The Texas Economic Forecast
By: Dr. M. Ray Perryman
Published in syndication April 04, 2018
The Texas economy has been growing at a relatively healthy pace and the Lone Star State is widely recognized as a good place to live and do business. Our most recent projections indicate that the state economy is set to continue its upward trend.
Recovery in the energy sector is improving conditions not only in producing areas, but also in other parts of the state. According to data maintained by Baker Hughes, rig counts in Texas have been averaging almost 500, about 100 more than a year ago and well above the March 2016 level of 217. This level of drilling activity not only supports strong hiring in the industry (up an estimated 28,300 over the year ended February 2018), but also additional jobs across the economy. The oil and gas sector in Texas has one of the highest regional jobs multipliers in the country.
Manufacturing and other industries are also expanding. Texas again won Site Selection Magazine's 2017 Governor's Cup competition as the state with the most large projects (capital investment of at least $1 million, 20 or more new jobs, or 20,000 square feet of new construction). The win continued a long string of top finishes, and the state was well above the second-place finisher (Ohio). Rankings of places to do business regularly place Texas and its metropolitan areas near the top, and the states' favorable business climate, strong workforce, lower cost environment, competitive incentive programs, and other attributes are keeping the locations and expansions coming.
Looking ahead, growth in the Texas economy is projected to outpace the nation over the next five years. Our most recent short-term forecast for the US economy indicates relatively healthy growth. Real gross product is projected to increase at a 2.89% annual pace through 2022, reaching a level of $19.3 trillion. About 11.7 million net new jobs are also expected to be gained over the period, a 1.55% annual rate of growth.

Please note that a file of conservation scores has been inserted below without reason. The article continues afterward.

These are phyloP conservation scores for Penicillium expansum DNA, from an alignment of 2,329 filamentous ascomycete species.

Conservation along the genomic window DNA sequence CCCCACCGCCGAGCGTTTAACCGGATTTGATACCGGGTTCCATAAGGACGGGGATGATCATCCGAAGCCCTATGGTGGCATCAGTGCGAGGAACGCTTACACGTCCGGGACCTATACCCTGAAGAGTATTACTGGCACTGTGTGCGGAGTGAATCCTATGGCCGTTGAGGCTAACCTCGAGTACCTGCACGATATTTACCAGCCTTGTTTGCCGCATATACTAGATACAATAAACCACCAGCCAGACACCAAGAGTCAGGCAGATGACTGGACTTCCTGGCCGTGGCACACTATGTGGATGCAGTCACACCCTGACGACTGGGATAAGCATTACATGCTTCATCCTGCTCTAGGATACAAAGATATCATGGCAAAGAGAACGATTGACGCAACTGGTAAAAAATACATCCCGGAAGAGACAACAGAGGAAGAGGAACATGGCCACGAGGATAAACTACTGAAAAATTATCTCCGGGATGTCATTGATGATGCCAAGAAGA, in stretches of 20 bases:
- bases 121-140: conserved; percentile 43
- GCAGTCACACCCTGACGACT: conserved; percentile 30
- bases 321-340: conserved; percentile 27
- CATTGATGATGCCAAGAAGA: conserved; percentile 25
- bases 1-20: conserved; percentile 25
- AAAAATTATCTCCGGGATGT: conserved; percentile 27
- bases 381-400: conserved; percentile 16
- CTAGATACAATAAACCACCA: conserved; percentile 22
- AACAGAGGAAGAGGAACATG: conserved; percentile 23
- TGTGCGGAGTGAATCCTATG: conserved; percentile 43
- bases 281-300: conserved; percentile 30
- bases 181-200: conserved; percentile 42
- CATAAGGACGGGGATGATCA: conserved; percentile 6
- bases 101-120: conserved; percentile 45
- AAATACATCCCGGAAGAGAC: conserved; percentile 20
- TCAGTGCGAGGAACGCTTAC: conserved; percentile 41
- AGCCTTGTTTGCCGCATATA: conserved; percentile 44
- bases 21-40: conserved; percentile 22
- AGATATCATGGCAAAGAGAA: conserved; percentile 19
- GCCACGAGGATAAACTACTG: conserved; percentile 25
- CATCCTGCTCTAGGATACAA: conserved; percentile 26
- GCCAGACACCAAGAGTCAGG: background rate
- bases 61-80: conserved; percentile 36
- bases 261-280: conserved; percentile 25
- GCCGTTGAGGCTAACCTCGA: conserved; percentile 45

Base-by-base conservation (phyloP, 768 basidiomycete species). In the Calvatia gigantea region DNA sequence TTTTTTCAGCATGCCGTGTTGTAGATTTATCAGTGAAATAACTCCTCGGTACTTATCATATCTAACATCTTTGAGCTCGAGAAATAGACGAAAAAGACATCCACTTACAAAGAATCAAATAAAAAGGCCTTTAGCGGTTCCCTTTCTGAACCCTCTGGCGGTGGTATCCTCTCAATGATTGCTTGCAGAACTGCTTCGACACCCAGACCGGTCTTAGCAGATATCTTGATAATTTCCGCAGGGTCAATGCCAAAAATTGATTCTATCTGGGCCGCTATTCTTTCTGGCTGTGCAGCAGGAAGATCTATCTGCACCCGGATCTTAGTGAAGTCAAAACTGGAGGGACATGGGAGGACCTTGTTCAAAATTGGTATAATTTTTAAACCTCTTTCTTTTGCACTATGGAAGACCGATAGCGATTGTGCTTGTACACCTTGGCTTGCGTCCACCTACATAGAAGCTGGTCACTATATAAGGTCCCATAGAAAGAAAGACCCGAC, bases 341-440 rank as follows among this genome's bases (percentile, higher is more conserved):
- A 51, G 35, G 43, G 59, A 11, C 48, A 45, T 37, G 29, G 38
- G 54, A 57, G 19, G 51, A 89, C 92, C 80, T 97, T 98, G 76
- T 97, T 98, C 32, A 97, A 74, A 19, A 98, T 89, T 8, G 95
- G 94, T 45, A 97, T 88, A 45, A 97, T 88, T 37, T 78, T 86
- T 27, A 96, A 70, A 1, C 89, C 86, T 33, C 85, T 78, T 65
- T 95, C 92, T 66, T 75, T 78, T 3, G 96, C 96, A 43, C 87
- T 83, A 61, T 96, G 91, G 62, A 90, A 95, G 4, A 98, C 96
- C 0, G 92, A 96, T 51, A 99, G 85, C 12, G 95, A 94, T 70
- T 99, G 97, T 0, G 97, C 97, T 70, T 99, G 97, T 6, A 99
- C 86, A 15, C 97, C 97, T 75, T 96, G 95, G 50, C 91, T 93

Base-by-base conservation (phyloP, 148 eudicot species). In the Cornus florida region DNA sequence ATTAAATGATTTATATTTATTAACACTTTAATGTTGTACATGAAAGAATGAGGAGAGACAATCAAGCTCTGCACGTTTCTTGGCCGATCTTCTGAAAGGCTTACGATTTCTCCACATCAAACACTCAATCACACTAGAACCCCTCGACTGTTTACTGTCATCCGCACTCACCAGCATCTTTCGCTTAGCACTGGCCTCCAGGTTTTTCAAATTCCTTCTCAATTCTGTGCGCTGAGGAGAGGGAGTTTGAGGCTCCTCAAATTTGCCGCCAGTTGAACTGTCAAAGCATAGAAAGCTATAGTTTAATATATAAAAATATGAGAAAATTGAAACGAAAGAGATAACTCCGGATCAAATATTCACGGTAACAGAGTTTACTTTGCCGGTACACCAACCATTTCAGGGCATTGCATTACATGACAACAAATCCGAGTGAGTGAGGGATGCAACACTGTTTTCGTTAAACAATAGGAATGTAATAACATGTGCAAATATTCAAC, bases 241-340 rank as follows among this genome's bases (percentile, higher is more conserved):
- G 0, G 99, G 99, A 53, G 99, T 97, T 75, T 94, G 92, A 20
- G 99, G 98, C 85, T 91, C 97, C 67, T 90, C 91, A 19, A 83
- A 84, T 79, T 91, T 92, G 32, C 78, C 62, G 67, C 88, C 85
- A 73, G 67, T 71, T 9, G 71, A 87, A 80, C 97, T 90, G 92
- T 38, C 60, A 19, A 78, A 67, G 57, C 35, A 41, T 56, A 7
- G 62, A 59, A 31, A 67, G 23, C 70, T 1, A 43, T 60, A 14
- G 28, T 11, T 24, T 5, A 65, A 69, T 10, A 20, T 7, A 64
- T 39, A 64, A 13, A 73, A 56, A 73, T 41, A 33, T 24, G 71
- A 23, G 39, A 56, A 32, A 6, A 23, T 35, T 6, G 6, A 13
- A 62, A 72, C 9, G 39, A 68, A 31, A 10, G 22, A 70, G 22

For the state, the expansion pace will be even faster. We are forecasting that the Texas population will grow by about 2.1 million between 2017 and 2022, reaching 30.5 million. Almost 1.4 million net new jobs are projected to be added, representing a 2.05% annual rate of growth over the five-year period. Services industries will drive job gains, with net new jobs concentrated in health care. Wholesale and retail trade businesses are also likely to see notable hiring.
Real gross product in all major industry groups is projected to expand through 2022, with the services, mining, trade, and manufacturing segments likely to experience the largest growth. Real gross product is forecast to expand at a 4.01% rate over the period, with the mining sector (largely oil and natural gas in Texas) leading the way with 6.15% yearly growth expected over the next five years.
The strength of the Texas economy will help with short-term issues such as the recovery process from Hurricane Harvey as well as with long-term challenges such as preparing for the needs of the future. While much of the economy is back to normal after the effects of the Hurricane, the recovery is far from complete in some communities. Over time, the short-term stimulus associated with construction to replace damaged structures will give way to some dampening of longer-term growth for some industries and geographic areas. Strength in other segments will mask these negative effects, but for some of the hardest-hit communities (such as Port Aransas), it will be a long road back.
The Texas economy has the raw materials needed for economic growth, including a large and growing population and workforce, natural resources, affordable land, and many more attributes that companies need for success. In addition, purposeful efforts to develop the economy in desirable ways have contributed to growth and will continue to do so. There are always challenges to be dealt with, such as current trade and immigration threats and the long-term need to improve infrastructure and educational outcomes. On balance, however, I think Texas will remain a top state for businesses and, therefore, individual opportunity and prosperity for decades to come.